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ORANGE COUNTY VOICES

Parents Must Take Role in Education

Many acknowledge the problems that falling test scores illustrate, yet are apathetic about their children's schools.

May 18, 1997|EILEEN SPATZ | Eileen Spatz is a mother of three. She writes from San Clemente

It is no secret that our public schools are failing in the important subjects of math, reading and science. Test scores continue to be released showing how dismally our students are performing. What is interesting, if not alarming, is how few parents seem to be concerned about their child's education. They appear to be in denial, acknowledging that problems may exist, but certainly not in their child's school. After all, many parents based their home purchase on the proximity of home to the local public school. This is especially true in the newer neighborhoods where new, high-tech schools are promoted by the developers as a selling tool.

This parental apathy is cause for concern because some very significant changes have been underway in public education, over the last five years especially, which are a direct cause of the failure of our children to learn and achieve. With the addition of the federal School-to-Work (STW) program, academics will be sacrificed even more. STW will focus the curriculum on gaining job skills instead of acquiring knowledge. It is not a lack of job skills which has lead to the education crisis. Instead, it is the lowering of standards combined with faddish, unsuccessful teaching techniques that led to the absence of both academic skills and a work ethic.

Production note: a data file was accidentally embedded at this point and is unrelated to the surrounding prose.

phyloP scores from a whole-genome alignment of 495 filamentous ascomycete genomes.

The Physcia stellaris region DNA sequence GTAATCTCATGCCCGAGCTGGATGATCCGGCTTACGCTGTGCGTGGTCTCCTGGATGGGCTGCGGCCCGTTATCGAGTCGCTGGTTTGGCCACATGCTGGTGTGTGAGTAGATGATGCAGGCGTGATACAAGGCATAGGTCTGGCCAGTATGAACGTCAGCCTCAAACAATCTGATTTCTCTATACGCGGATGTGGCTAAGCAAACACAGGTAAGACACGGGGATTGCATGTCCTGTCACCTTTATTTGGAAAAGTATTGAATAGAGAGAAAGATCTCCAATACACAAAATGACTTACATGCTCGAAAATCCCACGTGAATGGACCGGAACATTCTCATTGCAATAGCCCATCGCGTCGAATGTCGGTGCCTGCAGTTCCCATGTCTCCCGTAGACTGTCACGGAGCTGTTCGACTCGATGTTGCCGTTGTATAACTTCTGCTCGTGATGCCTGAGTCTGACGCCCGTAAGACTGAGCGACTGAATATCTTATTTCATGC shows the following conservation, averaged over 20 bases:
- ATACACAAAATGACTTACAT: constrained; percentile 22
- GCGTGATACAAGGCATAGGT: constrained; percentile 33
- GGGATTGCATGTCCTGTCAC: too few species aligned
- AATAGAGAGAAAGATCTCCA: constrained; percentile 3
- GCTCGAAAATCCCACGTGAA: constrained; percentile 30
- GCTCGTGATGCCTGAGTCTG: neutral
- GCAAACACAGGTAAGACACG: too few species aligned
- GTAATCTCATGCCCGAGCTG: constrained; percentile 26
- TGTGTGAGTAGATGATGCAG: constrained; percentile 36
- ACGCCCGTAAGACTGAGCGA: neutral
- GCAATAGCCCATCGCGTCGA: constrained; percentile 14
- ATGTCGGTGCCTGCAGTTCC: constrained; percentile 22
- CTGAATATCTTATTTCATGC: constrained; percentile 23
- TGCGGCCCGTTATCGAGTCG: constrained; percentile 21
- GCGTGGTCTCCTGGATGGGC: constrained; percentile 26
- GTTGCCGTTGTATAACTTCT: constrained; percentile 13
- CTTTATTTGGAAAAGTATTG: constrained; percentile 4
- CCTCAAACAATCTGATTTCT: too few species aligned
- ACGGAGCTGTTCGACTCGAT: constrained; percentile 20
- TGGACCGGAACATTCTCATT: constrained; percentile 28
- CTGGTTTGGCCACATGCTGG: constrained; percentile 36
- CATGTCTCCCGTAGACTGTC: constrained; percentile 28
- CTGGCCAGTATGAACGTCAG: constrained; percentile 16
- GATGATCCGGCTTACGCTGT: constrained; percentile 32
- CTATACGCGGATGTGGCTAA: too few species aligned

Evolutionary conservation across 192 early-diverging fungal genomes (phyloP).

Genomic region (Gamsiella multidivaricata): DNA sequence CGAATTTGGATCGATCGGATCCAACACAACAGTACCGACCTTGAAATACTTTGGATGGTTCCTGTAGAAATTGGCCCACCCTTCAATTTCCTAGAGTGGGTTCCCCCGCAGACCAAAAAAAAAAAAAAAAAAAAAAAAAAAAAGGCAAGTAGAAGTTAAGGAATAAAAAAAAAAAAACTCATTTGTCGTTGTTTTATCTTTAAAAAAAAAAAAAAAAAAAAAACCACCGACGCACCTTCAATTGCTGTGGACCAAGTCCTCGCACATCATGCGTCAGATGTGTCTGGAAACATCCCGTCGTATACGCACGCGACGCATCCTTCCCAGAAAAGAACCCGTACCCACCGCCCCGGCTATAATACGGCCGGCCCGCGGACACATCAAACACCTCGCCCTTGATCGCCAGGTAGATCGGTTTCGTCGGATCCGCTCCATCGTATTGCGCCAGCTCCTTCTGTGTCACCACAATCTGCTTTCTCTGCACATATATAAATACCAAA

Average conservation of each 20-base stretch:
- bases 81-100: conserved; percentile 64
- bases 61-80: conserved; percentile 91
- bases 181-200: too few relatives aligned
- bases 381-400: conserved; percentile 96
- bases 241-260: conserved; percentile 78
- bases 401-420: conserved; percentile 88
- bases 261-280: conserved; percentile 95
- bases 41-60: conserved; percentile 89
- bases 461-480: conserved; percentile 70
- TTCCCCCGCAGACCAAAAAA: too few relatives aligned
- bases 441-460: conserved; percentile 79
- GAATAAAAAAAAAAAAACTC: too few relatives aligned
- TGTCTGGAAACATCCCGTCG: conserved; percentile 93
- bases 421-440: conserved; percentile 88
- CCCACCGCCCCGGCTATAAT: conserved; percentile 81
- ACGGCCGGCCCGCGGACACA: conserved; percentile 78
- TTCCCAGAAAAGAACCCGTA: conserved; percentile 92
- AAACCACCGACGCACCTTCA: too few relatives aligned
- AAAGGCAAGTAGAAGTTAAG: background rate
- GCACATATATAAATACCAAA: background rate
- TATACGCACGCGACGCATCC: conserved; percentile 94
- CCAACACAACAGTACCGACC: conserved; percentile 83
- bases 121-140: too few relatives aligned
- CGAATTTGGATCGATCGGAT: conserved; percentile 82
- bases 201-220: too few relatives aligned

How many parents bother to question their child's teacher about the new teaching techniques in math and reading that aren't effective in teaching their child? I know several moms who discuss this all the time with me, but clam up when they sit in conference with the teacher. Parents tell me how their kid's teacher is allowing them to sit on the floor all day, or substituting math instruction with math games. They tell me how they have written off entire years as a total waste, and how sick they are of having to spend hours at night helping their child do tedious activities that have little or no academic value. They show me sixth-grade level spelling tests that a third-grader could ace.

Why, then, do these same unhappy parents refuse to become vocal and involved? Why don't they question the value of kids learning in groups all day, or the new politically correct history books that are so negative about our history? Why don't they complain about the de-emphasis on memorizing math facts, or the hugely over-emphasized environmentalism?

Many parents have been lulled into an apathetic state by their district's public relations machine, which assures them that "high standards" are being taught and "critical thinking" is emphasized. If they only knew how false these statements are. But how many parents make the effort to review their child's textbooks and assignments with a critical eye? Yes, technology is important, but nothing will replace the need to compute, read and write properly.

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